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Given that you say it's an intranet app, I'll assume it's web-based. There's essentially two ways Perl can power a web-based app: via CGI; or via some sort of persistent mechanism (FastCGI, mod_perl, Perl-native web servers).

If you're using a persistent mechanism, a single Perl process (and thus a single compilation phase) serves multiple (potentially millions of) requests. So speeding up the compilation phase serves no purpose at all.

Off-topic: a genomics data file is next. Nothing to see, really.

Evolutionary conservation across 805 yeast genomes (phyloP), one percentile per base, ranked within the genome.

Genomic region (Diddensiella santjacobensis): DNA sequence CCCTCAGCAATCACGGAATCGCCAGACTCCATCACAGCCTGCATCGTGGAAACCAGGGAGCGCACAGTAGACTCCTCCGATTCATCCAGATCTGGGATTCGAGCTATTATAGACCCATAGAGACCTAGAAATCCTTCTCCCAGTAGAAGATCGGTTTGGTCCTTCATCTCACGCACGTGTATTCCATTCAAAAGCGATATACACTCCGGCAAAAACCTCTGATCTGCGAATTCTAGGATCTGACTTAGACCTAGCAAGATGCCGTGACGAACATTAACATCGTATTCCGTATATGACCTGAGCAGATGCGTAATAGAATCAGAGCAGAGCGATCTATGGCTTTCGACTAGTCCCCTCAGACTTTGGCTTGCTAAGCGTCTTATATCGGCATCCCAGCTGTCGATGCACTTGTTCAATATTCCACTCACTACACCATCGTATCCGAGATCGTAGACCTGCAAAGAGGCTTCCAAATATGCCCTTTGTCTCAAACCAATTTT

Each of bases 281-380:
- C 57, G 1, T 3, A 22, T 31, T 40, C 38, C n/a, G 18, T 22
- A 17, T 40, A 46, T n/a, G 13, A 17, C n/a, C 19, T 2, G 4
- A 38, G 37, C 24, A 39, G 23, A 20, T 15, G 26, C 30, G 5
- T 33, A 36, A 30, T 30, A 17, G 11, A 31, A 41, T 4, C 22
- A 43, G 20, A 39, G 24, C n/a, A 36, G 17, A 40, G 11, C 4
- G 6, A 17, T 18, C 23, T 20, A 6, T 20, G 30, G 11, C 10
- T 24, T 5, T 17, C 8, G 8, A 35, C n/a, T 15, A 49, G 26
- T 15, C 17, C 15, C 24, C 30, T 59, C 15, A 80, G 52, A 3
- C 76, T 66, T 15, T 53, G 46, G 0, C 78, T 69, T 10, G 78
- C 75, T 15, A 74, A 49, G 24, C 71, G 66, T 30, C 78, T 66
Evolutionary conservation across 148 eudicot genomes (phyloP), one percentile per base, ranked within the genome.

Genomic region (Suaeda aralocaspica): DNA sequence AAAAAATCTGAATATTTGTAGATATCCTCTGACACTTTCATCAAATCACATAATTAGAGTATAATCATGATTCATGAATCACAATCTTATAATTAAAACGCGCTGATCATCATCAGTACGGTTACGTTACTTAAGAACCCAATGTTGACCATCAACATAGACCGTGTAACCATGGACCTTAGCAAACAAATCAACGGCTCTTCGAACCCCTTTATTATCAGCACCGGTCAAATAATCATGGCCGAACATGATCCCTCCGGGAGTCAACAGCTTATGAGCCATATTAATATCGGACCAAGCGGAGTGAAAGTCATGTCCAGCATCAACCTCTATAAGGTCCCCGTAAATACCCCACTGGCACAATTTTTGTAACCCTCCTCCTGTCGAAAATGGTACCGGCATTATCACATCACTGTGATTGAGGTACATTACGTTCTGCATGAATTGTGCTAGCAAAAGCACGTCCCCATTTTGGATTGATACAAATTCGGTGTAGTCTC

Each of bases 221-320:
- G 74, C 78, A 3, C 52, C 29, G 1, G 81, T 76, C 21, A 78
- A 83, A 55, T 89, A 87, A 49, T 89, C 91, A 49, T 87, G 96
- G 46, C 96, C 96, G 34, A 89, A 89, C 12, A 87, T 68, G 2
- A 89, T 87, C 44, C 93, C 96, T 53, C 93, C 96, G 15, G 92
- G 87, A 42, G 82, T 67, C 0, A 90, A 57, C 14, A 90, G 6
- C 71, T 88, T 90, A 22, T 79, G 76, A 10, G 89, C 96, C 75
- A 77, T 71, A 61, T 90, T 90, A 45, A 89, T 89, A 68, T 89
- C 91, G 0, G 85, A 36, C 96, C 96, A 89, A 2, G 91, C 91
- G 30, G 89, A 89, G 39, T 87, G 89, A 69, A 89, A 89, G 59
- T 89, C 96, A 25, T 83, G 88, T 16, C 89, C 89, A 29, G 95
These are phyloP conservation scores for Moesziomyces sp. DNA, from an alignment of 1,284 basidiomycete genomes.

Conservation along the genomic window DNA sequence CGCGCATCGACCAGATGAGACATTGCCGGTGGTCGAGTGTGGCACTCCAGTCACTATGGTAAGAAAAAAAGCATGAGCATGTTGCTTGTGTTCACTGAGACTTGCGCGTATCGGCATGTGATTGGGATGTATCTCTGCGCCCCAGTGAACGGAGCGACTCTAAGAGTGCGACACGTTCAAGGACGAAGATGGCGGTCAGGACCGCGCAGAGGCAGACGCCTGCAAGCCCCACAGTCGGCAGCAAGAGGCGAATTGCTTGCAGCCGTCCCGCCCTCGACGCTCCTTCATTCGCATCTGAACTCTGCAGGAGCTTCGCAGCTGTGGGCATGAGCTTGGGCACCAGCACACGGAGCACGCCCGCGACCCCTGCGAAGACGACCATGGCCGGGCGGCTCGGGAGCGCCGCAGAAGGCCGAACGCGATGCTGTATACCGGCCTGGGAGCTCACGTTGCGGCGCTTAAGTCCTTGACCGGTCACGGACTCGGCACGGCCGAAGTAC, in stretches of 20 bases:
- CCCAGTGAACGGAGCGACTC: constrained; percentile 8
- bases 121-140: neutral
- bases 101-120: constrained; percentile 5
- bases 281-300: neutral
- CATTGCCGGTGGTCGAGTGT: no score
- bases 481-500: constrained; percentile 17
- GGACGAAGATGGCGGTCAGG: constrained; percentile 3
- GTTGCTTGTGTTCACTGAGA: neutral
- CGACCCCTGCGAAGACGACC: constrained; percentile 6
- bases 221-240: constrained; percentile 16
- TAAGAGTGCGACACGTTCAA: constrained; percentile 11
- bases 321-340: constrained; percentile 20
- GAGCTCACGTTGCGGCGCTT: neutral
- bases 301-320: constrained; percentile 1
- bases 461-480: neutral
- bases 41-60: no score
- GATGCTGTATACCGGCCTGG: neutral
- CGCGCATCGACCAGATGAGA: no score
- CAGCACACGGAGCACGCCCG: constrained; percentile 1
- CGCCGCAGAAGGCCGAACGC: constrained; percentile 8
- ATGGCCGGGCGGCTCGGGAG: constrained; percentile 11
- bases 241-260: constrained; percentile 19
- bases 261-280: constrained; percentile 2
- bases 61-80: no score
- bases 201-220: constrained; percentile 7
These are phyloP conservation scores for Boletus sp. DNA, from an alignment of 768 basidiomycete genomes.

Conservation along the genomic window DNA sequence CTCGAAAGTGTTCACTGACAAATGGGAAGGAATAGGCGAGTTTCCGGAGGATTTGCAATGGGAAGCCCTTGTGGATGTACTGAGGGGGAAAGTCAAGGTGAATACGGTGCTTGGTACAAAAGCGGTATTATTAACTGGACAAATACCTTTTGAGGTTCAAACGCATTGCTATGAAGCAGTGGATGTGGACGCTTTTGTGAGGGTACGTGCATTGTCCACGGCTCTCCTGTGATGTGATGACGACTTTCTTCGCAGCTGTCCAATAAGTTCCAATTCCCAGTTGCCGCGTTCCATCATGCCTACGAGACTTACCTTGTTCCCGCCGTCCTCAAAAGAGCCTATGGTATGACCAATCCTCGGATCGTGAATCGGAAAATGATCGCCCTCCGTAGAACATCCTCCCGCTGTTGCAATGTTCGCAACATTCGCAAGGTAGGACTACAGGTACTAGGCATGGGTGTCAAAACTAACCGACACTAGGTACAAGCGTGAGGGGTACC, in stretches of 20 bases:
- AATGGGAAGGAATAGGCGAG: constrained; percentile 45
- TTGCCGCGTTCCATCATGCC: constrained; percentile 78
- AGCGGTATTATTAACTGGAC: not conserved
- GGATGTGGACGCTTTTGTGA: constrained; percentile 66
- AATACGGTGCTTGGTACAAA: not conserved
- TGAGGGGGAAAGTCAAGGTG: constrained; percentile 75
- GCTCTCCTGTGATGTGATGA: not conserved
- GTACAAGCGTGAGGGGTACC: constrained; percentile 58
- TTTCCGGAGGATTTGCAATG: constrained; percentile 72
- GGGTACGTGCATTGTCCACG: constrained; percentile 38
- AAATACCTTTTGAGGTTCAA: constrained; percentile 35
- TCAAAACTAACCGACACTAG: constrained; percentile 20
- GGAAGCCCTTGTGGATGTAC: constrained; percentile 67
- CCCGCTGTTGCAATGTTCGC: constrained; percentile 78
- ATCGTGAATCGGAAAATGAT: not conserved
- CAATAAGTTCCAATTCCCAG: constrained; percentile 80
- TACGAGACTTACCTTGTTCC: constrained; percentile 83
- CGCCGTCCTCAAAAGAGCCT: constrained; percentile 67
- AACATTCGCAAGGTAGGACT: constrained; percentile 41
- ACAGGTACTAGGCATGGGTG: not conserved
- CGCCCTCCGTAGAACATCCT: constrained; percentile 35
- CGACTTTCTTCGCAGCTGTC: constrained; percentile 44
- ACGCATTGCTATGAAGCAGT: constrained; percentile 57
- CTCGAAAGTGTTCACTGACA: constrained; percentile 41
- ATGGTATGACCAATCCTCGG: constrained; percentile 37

If you're not using a persistent mechanism, then a new Perl process is spawned for every request, which has to parse and compile your script, along with all the modules you're using. In this case an opcode cache would give you some extra performance; however switching to a persistent mechanism would give you a far bigger boost.

use Moops; class Cow :rw { has name => (default => 'Ermintrude') }; say Cow->new->name

In reply to Re: opcode caching / speed-up app by tobyink
in thread opcode caching / speed-up app by rpike

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